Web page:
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Professional Footballers’ Association chair says ‘attitudes are changing’ towards gay players

Katharine Swindells December 6, 2017

(Photo by Laurence Griffiths/Getty Images)

The new chairman of the Professional Footballers’ Association has spoken out in support of gay players.

Ben Purkiss, who is a defender for Swindon, took over the role last month.

There has yet to be a gay football player who has been out during their active professional career.

Last year Greg Clarke, Football Association chairman, said he wouldn’t encourage a player to come out, due to fear of the reaction they would receive from fans.

Ben Purkiss

However Purkiss said he believes the culture of the sport towards gay players is improving.

“Attitudes in society are changing. As time goes by, new players come into the game and attitudes develop, I think and hope people will feel comfortable coming out,” he said.

“I hope they feel football is a safe environment to do that. Clearly at the moment people don’t feel that way because we don’t have any active openly gay footballers.”

“It would be a surprise if there weren’t gay footballers. The role of the PFA is to be supportive and try to ensure the culture of football is safe enough so people feel comfortable being themselves.”

(PAUL ELLIS/AFP/Getty Images)

Just last week football and rugby players and managers took part in the Stonewall Rainbow Laces campaign, to combat homophobia in their sports.

“We are 100 per cent behind the campaign and 100 per cent behind any player who wishes to come out,” Purkiss said of Rainbow Laces. “There is work being done to change perceptions but it takes time.”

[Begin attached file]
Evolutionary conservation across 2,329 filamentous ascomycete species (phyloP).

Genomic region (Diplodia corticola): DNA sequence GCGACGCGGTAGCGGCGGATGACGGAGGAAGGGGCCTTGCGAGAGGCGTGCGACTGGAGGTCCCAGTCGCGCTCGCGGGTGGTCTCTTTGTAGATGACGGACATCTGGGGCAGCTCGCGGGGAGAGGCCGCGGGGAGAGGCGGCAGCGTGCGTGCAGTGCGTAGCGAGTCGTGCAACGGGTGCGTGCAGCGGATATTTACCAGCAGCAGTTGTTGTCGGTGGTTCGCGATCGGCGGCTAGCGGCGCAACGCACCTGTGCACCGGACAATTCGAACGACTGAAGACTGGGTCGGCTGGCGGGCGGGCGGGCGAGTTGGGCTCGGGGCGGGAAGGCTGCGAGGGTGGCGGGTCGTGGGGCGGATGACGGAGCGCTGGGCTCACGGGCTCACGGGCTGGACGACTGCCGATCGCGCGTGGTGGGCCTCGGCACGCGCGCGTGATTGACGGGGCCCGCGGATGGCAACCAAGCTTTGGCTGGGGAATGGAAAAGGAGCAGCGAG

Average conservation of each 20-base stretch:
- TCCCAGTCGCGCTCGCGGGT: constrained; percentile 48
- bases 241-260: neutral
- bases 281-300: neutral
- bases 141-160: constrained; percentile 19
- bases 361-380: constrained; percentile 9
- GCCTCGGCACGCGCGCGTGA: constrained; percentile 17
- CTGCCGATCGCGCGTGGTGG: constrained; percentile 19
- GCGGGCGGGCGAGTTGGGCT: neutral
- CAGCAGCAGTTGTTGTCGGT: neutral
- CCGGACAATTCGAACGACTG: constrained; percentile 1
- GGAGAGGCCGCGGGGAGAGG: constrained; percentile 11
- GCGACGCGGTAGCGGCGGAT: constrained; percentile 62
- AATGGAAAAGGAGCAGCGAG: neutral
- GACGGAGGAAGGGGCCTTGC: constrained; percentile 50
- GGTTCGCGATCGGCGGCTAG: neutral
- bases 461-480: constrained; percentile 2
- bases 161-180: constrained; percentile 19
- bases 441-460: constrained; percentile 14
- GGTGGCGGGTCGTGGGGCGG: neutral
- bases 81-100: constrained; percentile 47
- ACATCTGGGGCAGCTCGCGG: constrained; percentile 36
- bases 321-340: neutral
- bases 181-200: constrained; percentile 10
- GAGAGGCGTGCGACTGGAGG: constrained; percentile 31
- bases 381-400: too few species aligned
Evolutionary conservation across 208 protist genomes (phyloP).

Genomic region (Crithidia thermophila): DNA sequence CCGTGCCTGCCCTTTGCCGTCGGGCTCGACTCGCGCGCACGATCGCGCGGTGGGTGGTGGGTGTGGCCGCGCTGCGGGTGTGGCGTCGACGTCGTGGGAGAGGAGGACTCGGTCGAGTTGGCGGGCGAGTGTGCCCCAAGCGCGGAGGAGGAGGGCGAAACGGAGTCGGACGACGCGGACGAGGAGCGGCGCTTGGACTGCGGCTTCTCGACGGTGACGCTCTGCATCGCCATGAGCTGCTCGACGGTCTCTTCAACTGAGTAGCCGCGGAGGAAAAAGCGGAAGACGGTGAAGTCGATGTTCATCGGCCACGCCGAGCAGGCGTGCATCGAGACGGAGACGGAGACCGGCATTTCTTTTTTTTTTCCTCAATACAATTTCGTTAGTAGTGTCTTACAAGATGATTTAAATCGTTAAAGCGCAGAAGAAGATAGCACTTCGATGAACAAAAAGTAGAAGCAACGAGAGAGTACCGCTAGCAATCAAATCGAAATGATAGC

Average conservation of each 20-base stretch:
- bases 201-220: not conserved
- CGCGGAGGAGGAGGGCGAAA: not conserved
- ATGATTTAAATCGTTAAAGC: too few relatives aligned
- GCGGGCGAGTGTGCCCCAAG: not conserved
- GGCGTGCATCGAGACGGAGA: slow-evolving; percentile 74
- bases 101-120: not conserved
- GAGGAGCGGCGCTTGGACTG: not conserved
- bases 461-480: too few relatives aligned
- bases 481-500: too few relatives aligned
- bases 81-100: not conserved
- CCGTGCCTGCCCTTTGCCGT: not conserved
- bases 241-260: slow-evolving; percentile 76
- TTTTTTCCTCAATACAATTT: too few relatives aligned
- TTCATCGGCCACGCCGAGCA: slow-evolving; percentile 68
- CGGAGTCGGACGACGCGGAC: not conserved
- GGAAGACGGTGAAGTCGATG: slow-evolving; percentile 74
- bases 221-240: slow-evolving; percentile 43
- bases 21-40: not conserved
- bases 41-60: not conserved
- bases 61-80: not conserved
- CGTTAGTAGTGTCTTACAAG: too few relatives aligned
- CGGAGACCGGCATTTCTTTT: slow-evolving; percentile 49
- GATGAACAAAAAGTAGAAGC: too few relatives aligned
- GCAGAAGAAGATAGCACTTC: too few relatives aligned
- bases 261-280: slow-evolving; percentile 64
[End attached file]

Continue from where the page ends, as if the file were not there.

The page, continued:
Last month Ryan Atkins, the first openly gay referee called on big-name footballers to do more to tackle homophobia.

“There are key players in football who could make a difference by saying simply that homophobic abuse and homophobic comments are not acceptable,” he said.

Related: How are we going to effectively tackle homophobia in football?

Ben Purkiss

Purkiss also said he felt professional football was becoming more supportive of players with mental health issues, providing helplines and counsellors.

‘Players are more comfortable discussing their problems and realising they don’t have to suffer in silence. That macho culture people think about in football and society is starting to dwindle a bit,’ said the 33-year-old.

Last year 160 current and former players asked the PFA for support with mental health issues.

“We shouldn’t be frightened by the numbers, we should embrace the fact people are wanting to make contact and recognise there is a problem and continue initiatives to alleviate them,” Purkiss said.

More: football, Homophobia, Rugby, sport

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